By Marjorie Nesin
---- — The city has been staring down a $65,000 option for temporarily repairing Good Harbor’s footbridge with a wooden connector, but Mayor Carolyn Kirk is now reaching out to test residents’ reaction to another option — an aluminum center span, either temporary or permanent.
While the aluminum, if it takes over permanently, would forever change aura of the iconic bridge, often depicted on postcards and in images of Gloucester summer memories, an aluminum replacement for the section of the bridge between Nautilus Road and the main portion would ring in at about $20,000 in cost. The idea is that an aluminum span could be connected to the main bridge, but without any pilings, and could then be lifted out and preserved in the face of a dangerous, approaching storm.
”If people really don’t object to the aluminum solution — and it would be a patch — then it doesn’t make any sense to put in a $65,000 temporary fix,” Kirk said Wednesday. “There’s an overwhelming sense that we shouldn’t put a lot of money into this if it’s going to wash away tomorrow.”
If the city goes with the temporary aluminum option, the portion of the bridge destroyed in this winter’s blizzard would be aluminum with a synthetic decking for the summer while city officials and committees plan a rebuild project and set aside money over the next year.
A poll on the blog GoodMorningGloucester showed 69 percent of an unknown number of voters in favor of the aluminum option as of Wednesday afternoon. The mayor’s letter preceding the poll does not specify whether the aluminum would be temporary or permanent.
“I didn’t (initially) indicate that it would be temporary, but my sense is, from the feedback I’m getting while trying to get input quickly, my sense is that we need a permanent solution and a redesign,” Kirk said. “If the building committee could have more proper public input through the building committee process over the next year, then we could get to that aesthetic that people might desire.”
City officials have been anxious to repair the bridge before the busy beach season, especially since people are still walking the bridge, regardless of posted signage and caution tape urging pedestrians to stay off the bridge.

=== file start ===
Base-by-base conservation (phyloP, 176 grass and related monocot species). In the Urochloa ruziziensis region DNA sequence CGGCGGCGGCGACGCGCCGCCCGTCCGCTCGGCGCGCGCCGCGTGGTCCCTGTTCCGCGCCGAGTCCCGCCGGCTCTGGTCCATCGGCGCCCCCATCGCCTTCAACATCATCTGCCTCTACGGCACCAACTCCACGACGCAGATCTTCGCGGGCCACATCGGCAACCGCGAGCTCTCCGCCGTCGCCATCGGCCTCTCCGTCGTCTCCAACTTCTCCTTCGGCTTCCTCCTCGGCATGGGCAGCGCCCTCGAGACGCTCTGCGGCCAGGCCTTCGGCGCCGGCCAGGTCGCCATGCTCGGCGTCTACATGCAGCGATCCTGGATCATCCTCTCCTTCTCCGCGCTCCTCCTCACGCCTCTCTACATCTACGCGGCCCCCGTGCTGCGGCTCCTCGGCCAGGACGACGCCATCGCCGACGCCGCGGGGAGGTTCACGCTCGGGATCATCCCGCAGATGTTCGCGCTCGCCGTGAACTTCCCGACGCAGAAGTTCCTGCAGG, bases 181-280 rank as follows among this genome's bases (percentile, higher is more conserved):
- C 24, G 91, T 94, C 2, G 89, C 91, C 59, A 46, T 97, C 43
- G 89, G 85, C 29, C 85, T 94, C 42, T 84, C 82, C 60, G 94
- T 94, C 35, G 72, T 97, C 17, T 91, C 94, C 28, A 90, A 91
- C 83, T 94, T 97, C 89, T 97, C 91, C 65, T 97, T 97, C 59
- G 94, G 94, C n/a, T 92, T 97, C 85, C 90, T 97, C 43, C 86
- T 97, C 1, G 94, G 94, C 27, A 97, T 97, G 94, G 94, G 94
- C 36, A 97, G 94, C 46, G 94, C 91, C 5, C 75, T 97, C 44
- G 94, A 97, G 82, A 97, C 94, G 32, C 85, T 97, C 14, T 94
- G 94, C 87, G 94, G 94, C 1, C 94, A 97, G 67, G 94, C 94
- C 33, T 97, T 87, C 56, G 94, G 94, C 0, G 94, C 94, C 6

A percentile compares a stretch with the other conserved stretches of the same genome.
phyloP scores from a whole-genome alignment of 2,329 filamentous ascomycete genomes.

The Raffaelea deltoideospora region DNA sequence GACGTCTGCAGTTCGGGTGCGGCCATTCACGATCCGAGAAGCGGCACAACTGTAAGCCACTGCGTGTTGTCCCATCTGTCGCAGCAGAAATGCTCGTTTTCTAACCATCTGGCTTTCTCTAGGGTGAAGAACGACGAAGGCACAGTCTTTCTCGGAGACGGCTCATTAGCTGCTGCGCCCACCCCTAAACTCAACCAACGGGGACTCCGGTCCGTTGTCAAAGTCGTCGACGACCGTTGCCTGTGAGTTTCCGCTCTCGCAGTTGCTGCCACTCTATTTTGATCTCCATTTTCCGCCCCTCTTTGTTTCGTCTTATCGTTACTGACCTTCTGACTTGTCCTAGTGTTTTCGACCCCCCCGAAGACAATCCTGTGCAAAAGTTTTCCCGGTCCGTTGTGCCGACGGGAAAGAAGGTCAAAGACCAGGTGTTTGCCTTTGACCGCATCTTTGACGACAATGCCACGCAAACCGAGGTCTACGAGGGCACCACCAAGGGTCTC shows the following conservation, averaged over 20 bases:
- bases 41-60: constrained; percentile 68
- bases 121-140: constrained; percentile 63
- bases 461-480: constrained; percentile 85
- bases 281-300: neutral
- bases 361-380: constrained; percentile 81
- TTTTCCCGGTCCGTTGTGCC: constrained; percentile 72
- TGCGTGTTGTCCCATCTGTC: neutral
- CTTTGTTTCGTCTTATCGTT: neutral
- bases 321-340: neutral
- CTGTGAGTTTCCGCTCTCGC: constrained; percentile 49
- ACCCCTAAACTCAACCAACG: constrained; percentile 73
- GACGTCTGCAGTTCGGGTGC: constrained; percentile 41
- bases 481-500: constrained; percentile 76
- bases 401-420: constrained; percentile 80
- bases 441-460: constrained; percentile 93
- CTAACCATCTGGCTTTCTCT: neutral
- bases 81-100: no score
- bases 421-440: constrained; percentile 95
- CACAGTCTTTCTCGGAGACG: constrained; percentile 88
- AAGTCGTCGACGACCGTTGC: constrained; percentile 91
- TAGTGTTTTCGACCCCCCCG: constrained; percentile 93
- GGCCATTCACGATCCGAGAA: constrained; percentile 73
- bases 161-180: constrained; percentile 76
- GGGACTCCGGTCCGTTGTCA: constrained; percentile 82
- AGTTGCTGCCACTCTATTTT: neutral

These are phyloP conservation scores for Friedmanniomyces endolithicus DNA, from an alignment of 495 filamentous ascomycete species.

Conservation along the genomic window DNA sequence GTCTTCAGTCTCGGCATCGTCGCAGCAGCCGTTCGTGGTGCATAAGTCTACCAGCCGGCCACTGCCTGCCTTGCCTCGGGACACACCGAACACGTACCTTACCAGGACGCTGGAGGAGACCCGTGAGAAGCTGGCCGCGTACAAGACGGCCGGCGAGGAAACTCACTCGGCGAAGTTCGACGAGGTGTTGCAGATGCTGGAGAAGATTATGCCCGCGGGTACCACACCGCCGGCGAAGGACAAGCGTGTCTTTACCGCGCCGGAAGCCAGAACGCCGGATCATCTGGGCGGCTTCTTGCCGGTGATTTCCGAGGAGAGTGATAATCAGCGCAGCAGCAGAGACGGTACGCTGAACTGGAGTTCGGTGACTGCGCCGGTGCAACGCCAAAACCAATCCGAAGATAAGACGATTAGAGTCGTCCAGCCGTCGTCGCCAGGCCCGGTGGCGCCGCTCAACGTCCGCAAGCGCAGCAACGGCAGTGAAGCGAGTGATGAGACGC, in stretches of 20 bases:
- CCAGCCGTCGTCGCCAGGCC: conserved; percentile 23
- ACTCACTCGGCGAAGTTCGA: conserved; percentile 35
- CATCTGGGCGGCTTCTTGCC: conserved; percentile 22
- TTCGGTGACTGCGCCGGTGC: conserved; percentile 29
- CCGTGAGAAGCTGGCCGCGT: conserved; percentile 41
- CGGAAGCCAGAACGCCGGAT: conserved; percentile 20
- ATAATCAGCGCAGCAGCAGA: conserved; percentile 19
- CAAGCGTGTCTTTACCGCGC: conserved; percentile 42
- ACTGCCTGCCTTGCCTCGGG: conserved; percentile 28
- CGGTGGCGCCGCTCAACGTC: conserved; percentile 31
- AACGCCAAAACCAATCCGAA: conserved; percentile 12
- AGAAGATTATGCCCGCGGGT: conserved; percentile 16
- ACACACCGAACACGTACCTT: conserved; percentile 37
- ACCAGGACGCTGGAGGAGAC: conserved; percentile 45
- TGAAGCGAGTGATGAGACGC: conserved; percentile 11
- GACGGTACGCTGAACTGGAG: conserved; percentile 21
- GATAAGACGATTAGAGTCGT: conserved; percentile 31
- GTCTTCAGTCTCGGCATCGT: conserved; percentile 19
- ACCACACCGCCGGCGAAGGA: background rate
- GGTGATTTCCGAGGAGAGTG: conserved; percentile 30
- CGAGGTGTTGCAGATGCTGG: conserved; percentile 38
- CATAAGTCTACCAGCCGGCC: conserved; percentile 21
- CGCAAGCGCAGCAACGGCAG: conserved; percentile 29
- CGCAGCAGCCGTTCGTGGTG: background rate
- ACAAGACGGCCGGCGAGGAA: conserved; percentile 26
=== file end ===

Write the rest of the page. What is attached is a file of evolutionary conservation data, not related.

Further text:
Department of Public Works Director Mike Hale said that, because of the lightweight nature of an aluminum bridge — and the lack of dependence on pilings — public works crews could install an aluminum bridge themselves, rather than having the city hire contractors as the wooden bridge work would require.
”You have to recognize the efficiency of cost, timing and just getting things going,” Hale said. “If you take a look at most docks and gangways, they’ve transitioned from wood floats, docks and gangways to aluminum.”
Hale said it was important to recognize that the repair that would stand throughout this summer would buy time for the city to create a new design, whether that permanent bridge would be built from wood or aluminum. While he recognized that residents might prefer the nostalgic appearance of the wooden bridge, a permanent aluminum bridge would carry benefits of its own.
“It lasts, it doesn’t rot, it doesn’t have the same impacts from UV damage and splintering,” Hale listed.
He also noted that the department could simply could pack up an aluminum bridge before big storms to protect it from aggressive storm waters.
Though temporary repairs could fully replace only the initial section of bridge, Hale said the city must remain focused on finding a solution for the entire bridge.
“Even though we can have (the main span and ramp) functional for this beach season, they’re getting a little bit long in the tooth, too, and they have some age to them,” he said.
Marjorie Nesin can be reached at 978-283-7000, x3451, or at email@example.com.